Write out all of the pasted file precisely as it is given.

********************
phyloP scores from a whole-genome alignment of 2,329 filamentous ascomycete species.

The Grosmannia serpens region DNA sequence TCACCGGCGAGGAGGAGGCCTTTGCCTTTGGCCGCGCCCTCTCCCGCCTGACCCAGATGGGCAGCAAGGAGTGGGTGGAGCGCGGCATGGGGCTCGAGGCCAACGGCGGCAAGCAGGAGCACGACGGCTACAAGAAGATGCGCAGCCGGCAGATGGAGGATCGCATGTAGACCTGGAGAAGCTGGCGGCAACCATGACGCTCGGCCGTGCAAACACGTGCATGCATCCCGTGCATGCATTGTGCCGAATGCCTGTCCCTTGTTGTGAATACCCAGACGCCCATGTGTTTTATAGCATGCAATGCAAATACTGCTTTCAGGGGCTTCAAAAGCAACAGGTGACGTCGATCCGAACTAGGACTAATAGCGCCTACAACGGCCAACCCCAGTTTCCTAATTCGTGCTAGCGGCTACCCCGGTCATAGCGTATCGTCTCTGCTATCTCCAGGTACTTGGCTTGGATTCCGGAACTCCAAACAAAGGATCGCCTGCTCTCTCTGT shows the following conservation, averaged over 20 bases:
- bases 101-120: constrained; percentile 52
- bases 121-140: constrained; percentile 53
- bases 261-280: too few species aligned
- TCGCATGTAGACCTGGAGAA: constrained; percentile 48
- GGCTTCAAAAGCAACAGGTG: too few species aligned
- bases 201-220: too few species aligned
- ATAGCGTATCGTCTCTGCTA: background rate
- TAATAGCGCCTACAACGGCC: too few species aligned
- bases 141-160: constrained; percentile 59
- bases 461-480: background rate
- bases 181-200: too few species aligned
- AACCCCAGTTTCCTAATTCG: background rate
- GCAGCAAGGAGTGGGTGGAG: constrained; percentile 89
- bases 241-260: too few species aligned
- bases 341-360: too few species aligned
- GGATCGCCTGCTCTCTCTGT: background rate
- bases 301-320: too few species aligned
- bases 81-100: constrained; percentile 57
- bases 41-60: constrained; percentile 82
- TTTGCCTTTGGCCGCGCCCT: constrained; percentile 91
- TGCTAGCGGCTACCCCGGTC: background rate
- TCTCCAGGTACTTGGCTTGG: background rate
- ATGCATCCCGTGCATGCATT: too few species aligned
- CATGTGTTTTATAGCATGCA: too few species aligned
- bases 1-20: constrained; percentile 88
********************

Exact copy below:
phyloP scores from a whole-genome alignment of 2,329 filamentous ascomycete species.

The Grosmannia serpens region DNA sequence TCACCGGCGAGGAGGAGGCCTTTGCCTTTGGCCGCGCCCTCTCCCGCCTGACCCAGATGGGCAGCAAGGAGTGGGTGGAGCGCGGCATGGGGCTCGAGGCCAACGGCGGCAAGCAGGAGCACGACGGCTACAAGAAGATGCGCAGCCGGCAGATGGAGGATCGCATGTAGACCTGGAGAAGCTGGCGGCAACCATGACGCTCGGCCGTGCAAACACGTGCATGCATCCCGTGCATGCATTGTGCCGAATGCCTGTCCCTTGTTGTGAATACCCAGACGCCCATGTGTTTTATAGCATGCAATGCAAATACTGCTTTCAGGGGCTTCAAAAGCAACAGGTGACGTCGATCCGAACTAGGACTAATAGCGCCTACAACGGCCAACCCCAGTTTCCTAATTCGTGCTAGCGGCTACCCCGGTCATAGCGTATCGTCTCTGCTATCTCCAGGTACTTGGCTTGGATTCCGGAACTCCAAACAAAGGATCGCCTGCTCTCTCTGT shows the following conservation, averaged over 20 bases:
- bases 101-120: constrained; percentile 52
- bases 121-140: constrained; percentile 53
- bases 261-280: too few species aligned
- TCGCATGTAGACCTGGAGAA: constrained; percentile 48
- GGCTTCAAAAGCAACAGGTG: too few species aligned
- bases 201-220: too few species aligned
- ATAGCGTATCGTCTCTGCTA: background rate
- TAATAGCGCCTACAACGGCC: too few species aligned
- bases 141-160: constrained; percentile 59
- bases 461-480: background rate
- bases 181-200: too few species aligned
- AACCCCAGTTTCCTAATTCG: background rate
- GCAGCAAGGAGTGGGTGGAG: constrained; percentile 89
- bases 241-260: too few species aligned
- bases 341-360: too few species aligned
- GGATCGCCTGCTCTCTCTGT: background rate
- bases 301-320: too few species aligned
- bases 81-100: constrained; percentile 57
- bases 41-60: constrained; percentile 82
- TTTGCCTTTGGCCGCGCCCT: constrained; percentile 91
- TGCTAGCGGCTACCCCGGTC: background rate
- TCTCCAGGTACTTGGCTTGG: background rate
- ATGCATCCCGTGCATGCATT: too few species aligned
- CATGTGTTTTATAGCATGCA: too few species aligned
- bases 1-20: constrained; percentile 88